The JavaScript requirements for the "Modern" layer are implemented via a feature test in the startup module, inspired by the "cutting the mustard" approach.

Embrace that every page starts with basic HTML and CSS, and that JavaScript adds optional layers that may or may not arrive. Its eventual arrival depends on numerous factors, and may vary over time even for the same person, including:

  • Due to contexts outside our canonical website:
    • offline re-use of our content, such as Kiwix, Archive.org, archive.today, and IPFS. For example, this archived tweet is struggling to reconstruct the original page due to non-trivial JavaScript URLs, downloading over 100MB of JavaScript in a crash-loop.
    • external re-use, such as Apple Dictionary/Lookup, and Apple Siri, third-party mobile apps for Wikipedia, and alternative Wikipedia reader sites (e.g. Wikiwand).
    • search engines, especially non-Google ones. Crawling the entire Internet through full JS-enabled virtual browsers is extremely expensive and even Google doesn't do so consistently.
  • Due to personal circumstance or upstream vendor decisions:
    • device age and capability.
    • browser choice. The anonymous Tor Browser disables JavaScript by default when in safe mode.[3] The "Reader" mode in Firefox and Safari extract pure HTML content, either from the DOM after effectively suspending JavaScript, or by the original server-sent HTML.
    • intervention by browser vendors. E.g. Chrome on Android sometimes auto-disables JS if the connection appears slow.[4]
    • browser preferences. People may disable JavaScript and grant permission only when it appears needed and trusted on a per-site basis.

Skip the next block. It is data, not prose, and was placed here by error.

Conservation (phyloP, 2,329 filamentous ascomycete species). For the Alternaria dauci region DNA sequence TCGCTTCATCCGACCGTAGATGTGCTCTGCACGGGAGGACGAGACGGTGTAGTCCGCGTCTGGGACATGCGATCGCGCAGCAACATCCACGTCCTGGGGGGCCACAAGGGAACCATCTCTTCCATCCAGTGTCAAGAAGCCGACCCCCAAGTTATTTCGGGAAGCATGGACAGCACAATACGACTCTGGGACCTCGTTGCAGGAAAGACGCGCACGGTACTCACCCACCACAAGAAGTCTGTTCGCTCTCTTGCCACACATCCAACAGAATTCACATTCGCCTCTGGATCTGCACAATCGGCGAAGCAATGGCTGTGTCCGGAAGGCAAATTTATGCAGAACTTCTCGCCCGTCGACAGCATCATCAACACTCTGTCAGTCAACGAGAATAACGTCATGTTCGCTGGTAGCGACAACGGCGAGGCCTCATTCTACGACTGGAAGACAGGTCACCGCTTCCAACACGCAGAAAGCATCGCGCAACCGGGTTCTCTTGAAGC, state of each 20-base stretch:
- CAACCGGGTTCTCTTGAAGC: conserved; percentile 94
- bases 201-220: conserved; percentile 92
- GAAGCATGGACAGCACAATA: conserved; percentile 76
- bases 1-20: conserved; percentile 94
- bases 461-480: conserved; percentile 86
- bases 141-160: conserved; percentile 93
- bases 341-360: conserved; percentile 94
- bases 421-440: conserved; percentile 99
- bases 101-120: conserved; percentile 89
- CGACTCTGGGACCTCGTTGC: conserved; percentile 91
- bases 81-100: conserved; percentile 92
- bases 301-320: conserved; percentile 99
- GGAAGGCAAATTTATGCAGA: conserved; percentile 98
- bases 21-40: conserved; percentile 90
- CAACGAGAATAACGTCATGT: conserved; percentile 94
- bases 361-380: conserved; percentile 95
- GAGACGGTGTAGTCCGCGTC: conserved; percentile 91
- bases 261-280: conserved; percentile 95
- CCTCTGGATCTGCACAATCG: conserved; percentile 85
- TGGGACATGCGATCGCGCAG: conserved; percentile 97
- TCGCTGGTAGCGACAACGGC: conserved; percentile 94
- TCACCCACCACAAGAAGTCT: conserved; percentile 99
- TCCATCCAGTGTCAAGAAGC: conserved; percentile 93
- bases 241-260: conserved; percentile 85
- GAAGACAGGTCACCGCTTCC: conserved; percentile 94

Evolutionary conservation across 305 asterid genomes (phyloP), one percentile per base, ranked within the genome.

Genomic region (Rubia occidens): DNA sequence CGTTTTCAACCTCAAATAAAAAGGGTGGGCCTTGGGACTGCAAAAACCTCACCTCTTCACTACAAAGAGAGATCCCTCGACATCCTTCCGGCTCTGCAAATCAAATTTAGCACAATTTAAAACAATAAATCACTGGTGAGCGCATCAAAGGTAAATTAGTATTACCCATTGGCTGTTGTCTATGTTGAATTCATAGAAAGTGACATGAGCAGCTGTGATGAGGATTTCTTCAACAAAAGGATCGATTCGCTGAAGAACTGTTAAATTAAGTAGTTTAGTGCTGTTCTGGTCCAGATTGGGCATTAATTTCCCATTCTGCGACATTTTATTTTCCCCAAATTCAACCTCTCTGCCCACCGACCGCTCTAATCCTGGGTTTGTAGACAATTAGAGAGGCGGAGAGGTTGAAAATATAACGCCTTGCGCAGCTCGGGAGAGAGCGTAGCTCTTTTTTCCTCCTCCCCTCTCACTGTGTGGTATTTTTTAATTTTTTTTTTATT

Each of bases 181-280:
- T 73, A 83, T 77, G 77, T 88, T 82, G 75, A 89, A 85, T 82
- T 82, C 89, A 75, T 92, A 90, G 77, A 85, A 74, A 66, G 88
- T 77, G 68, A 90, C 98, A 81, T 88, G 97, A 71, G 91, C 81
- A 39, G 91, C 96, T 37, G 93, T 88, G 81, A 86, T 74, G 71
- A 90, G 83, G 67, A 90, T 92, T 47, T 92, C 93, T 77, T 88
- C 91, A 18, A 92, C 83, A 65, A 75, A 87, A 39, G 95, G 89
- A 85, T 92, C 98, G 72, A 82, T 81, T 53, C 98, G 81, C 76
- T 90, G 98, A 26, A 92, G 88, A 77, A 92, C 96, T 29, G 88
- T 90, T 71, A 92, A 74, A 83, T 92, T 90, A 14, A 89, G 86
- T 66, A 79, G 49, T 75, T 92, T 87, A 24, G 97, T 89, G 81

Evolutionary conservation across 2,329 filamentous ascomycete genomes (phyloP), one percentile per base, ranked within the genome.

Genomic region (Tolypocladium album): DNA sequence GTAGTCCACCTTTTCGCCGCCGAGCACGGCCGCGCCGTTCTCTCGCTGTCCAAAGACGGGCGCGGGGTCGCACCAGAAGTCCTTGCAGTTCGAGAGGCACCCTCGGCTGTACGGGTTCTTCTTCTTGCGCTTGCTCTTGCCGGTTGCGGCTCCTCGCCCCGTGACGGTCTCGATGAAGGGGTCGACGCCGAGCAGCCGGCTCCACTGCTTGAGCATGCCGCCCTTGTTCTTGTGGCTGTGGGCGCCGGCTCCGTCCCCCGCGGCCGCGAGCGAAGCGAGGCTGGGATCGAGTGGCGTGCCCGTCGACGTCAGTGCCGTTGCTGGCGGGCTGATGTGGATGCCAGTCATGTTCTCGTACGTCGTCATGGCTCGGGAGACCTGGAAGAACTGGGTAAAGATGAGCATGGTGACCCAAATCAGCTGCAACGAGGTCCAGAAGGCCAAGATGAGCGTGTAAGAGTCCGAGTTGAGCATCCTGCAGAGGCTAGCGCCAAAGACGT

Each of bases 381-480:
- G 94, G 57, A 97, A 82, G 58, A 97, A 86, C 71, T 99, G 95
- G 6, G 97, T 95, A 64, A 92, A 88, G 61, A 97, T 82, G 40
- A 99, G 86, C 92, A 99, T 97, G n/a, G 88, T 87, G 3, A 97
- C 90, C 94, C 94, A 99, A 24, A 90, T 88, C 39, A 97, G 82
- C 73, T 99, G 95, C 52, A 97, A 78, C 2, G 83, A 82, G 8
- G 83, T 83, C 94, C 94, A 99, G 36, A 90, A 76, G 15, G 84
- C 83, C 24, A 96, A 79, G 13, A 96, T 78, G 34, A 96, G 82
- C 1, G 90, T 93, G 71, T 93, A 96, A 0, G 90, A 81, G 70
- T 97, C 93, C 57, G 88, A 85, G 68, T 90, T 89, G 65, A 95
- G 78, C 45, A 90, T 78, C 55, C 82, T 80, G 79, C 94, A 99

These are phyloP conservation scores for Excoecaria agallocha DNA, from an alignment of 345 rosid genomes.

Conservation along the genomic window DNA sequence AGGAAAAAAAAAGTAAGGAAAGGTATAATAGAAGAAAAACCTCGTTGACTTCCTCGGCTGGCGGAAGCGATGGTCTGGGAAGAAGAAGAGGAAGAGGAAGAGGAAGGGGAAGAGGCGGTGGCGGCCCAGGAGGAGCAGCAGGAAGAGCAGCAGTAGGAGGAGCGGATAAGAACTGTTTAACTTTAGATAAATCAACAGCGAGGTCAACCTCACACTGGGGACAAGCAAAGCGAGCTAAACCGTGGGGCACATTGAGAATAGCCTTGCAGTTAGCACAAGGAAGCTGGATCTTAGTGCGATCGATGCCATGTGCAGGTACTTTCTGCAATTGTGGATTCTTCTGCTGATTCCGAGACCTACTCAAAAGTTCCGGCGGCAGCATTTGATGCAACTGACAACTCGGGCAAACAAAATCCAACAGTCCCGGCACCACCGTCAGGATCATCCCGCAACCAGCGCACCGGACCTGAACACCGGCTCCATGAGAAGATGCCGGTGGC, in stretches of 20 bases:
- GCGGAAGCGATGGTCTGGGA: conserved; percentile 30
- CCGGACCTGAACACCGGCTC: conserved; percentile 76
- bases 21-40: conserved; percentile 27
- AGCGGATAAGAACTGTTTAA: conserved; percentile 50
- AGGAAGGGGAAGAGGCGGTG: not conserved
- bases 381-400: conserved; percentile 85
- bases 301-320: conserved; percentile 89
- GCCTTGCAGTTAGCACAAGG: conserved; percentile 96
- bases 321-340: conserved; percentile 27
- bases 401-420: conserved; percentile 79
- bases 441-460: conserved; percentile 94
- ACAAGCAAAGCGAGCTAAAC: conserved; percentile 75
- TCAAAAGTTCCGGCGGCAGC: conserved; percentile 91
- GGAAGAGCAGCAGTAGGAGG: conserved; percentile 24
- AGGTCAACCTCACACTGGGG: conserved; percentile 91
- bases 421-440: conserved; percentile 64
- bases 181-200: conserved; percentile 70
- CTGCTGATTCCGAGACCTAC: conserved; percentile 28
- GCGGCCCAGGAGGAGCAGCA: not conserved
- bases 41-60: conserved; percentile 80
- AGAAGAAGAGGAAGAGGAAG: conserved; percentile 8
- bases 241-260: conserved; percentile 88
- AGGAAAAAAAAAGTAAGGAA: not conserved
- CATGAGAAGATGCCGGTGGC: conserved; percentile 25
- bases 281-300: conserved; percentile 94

• Due to failure or chance:
    • server and network stability. No server or Internet connection is or promises to be end-to-end 100% up. One or more JavaScript requests can fail. HTML+CSS are the earliest and highest priority resources, and requiring other requests to succeed for a non-broken interface would exponentially increase failure mode by multiplying small probabilities.[5]
    • network speed. The JavaScript request can be so slow or large that it won't finish downloading (and executing) before you are done reading the page. Or, it may hit a timeout in the browser, on the cellular network of the phone carrier, roaming, at our CDN, or on our backend servers.
    • interference by browser extension. At any given moment there are plugins that knowingly or unknowingly break code on the page in some form or another.

If you render or visualise information client-side only, it is de-facto inaccessible to these environments. Also consider how information and graphs are crawled by search engines. If it doesn't have a URL or isn't discoverable by HTML anchor link, it's probably not crawlable, searchable, findable, or sharable. The 2018 MW-Graph extension represents not only a hole in our articles in all the above environments, it also meant the graphs were no longer part of Google Images, and could no longer be shared through instant messengers as image URL. The question is, do we develop to be functional by default, or do we fail anytime anyone encounters a deviation from the presumed norm? We are all the 1%, at different times.[6]

HTTP caching

Improving the cacheability of responses to web requests used in the critical path is expected to have the following impact:

  • First views: None.
  • Repeat views:
    • For any resource:
      • Consume less bandwidth (reduces mobile data costs).
      • Consume less power (fewer cell-radio activations required).
    • For CSS files:
      • Reduce time for visual rendering. Cached stylesheets load faster without a network roundtrip, allowing rendering to start and/or complete sooner.
      • Reduce time to domComplete and loadEventEnd metrics. Stylesheets are sub-resources required for DOM completion.
    • For JavaScript files:
      • Reduce "Time to Interactive". Cached scripts take less time to load, parse, and compile. Browsers may store the compiled bytecode from previous page views. As of writing (Dec 2019), the bottleneck in loading JavaScript code is often not download or execution of JS, but the parsing/compilation of JS. Allowing this to be cached, or reducing in amount, can benefit page load time more than optimising how fast it executes.

Size of HTML payload